Next year France intends to start testing a Central Bank Digital Currency (CBDC) targeted at institutions. Yesterday Les Echos reported that the Governor of the Banque de France, François Villeroy de Galhau, announced the timescale as the first quarter of 2020. However, these are just tests at this stage.
In another speech on November 21st, Denis Beau, the First Deputy Governor was more specific. “One possibility often mentioned would be for us to issue a central bank digital currency to support wholesale clearing and settlement services on a decentralised basis using DLT,” said Beau referring to institutional payments for securities and the like.
“We, at the Banque de France, are therefore quite open for experiments in that direction, together with the ECB [European Central Bank] and other central banks of the Eurosystem, in particular with regard to a wholesale Central Bank Digital Currency.”
The ECB has also been experimenting, including with the Bank of Japan.
Governor Villeroy de Galhau said: “I see a certain interest to move quickly on the issue of at least a wholesale MDBC to be the first issuer at the international level and thus derive the benefits reserved for a reference MDBC”. This echos comments by the head of China’s CBDC project who referred to a race.
Governor Villeroy de Galhau acknowledged that Facebook’s Libra announcement was a trigger for the activity. And another impetus will be the Utility Settlement Coin from Fnality, which also targets institutional payments using money deposited at central banks.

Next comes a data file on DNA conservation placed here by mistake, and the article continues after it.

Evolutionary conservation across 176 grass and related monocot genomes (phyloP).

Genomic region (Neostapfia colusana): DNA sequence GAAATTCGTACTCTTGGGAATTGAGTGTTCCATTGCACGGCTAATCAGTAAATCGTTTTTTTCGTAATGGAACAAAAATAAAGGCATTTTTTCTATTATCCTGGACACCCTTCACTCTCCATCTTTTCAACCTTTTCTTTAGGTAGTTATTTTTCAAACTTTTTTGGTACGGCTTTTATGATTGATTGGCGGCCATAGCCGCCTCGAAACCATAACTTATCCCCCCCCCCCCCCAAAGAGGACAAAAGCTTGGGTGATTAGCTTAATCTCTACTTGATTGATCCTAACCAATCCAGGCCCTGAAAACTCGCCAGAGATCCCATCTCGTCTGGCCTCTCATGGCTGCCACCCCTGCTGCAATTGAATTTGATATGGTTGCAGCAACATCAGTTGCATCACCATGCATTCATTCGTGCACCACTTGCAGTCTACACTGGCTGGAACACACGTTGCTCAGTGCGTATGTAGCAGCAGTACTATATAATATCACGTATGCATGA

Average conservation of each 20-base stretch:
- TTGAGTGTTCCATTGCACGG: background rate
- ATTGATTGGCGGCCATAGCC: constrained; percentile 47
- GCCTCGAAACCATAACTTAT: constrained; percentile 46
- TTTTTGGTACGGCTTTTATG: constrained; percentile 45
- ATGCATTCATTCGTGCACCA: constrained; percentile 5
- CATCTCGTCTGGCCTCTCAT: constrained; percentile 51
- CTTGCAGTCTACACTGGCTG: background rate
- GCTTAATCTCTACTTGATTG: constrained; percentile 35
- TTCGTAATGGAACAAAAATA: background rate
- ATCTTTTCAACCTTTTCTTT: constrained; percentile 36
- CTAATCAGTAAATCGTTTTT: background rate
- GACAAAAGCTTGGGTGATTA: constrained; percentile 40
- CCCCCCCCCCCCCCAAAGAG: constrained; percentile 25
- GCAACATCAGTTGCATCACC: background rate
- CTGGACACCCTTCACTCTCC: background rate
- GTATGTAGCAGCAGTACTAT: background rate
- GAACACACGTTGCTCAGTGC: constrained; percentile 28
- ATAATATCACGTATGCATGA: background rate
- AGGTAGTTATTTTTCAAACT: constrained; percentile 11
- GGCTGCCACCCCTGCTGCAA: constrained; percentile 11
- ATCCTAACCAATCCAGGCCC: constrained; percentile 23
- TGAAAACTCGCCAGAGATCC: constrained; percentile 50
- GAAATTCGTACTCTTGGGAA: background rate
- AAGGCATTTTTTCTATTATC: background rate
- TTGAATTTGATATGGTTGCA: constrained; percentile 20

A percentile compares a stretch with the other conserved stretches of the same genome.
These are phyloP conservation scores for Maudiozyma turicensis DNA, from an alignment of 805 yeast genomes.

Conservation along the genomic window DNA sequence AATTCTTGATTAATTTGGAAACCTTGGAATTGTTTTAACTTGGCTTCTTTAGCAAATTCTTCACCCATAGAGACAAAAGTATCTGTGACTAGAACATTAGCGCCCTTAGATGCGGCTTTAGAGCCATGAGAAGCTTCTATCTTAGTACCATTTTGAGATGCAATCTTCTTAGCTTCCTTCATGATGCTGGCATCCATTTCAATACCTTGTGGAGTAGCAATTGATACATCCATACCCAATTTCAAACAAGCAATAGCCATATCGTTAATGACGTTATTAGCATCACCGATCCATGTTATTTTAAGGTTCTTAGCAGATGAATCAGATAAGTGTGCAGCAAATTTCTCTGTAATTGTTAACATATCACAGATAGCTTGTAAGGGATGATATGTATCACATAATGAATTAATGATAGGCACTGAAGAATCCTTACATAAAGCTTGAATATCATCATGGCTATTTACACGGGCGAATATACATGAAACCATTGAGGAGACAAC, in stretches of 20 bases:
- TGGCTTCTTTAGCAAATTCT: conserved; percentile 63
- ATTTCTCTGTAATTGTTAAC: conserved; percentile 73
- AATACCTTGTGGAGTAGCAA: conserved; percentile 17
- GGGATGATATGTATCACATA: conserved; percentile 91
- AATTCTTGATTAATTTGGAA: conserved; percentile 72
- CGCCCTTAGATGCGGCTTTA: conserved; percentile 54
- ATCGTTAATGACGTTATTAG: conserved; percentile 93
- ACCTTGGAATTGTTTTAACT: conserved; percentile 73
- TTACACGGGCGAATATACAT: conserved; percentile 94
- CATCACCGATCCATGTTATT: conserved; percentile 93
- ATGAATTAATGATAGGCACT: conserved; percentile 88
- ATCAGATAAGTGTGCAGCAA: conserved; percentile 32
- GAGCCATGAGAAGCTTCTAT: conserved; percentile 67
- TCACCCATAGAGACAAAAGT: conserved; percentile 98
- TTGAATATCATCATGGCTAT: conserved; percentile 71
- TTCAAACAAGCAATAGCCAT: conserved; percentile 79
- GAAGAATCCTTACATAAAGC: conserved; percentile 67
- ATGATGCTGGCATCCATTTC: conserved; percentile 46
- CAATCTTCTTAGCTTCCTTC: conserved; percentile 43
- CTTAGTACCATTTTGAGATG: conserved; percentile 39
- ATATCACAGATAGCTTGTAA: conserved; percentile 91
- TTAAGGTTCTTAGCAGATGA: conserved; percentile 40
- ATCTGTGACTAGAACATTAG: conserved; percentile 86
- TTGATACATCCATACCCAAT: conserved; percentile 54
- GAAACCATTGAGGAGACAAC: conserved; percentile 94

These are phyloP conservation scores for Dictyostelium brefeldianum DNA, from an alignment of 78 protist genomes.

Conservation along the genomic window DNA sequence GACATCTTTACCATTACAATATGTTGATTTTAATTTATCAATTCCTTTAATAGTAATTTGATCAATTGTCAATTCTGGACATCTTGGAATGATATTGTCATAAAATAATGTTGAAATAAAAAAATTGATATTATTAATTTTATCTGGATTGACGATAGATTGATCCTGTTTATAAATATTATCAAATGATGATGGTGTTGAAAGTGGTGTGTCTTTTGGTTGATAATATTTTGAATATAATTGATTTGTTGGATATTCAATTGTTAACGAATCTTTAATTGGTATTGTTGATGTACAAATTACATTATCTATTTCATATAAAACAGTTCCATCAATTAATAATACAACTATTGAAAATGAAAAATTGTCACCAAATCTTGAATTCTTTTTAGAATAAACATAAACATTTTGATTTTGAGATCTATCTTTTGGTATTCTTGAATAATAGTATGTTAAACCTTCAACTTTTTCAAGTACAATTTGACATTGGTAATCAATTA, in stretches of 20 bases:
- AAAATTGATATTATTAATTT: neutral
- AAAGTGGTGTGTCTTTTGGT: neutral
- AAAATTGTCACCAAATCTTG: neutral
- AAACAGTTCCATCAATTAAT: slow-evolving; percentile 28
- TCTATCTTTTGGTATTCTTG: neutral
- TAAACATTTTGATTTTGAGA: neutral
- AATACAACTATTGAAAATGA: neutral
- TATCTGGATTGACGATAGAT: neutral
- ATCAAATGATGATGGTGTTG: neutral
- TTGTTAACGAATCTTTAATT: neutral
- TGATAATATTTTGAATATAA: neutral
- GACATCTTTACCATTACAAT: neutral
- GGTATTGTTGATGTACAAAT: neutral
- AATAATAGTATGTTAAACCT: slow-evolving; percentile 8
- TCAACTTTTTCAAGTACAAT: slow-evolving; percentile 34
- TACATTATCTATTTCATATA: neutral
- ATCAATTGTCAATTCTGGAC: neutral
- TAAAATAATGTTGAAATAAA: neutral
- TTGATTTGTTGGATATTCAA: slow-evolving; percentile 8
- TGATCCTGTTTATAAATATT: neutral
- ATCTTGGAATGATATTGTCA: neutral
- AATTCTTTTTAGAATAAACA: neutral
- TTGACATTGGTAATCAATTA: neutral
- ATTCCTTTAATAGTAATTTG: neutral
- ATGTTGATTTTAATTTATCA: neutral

Six weeks ago, the Banque de France published a working paper entitled “Central Bank Digital Currency:One, Two or None?”
In the document, the author Christian Pfister, states that the views are his own. He observes that a wholesale CBDC is likely to leverage blockchain or distributed ledger technology (DLT) and lead to the development of an intraday market. This, in turn, would require real-time monetary policy.
Ledger Insights already sees activity in the intraday treasury market for banks. Just this week HQLAX and the Deutsche Börse went into production with a platform for managing collateral and securities lending with one of the aims being to enable intraday trading. The solution services the world’s biggest banks such as Commerzbank, Credit Suisse and UBS which are live and CIBC, Citi, Goldman Sachs and ING which are being onboarded. Another example is Finteum which is exploring intraday FX swaps.
Meanwhile, the French working paper notes that banks such as JP Morgan are exploring their own stable coins such as a JPM Coin. No matter how big the bank, any private coin carries risks. The paper states: “Issuing a CBDC would be the only way to allow the circulation of central bank money on a blockchain and would make a perfectly safe and liquid payment instrument available on it.”
It continues (in brackets): “The alternative which would consist in conducting all transactions in the blockchain and then unwinding them on the accounts of the institutions at the central bank for final settlement, would also be possible, but more cumbersome, and would let a credit risk remain in the blockchain.” Fnality may argue that the Utility Settlement Coin offers a middle ground.
Turning to a retail CBDC, Pfister believes the technology options for a retail currency are not limited to blockchain, and it’s more likely to include intermediaries. The paper explores some of the risks involved with a retail CBDC and how these can be addressed.
The article has been updated adding details from the CBDC Working Paper.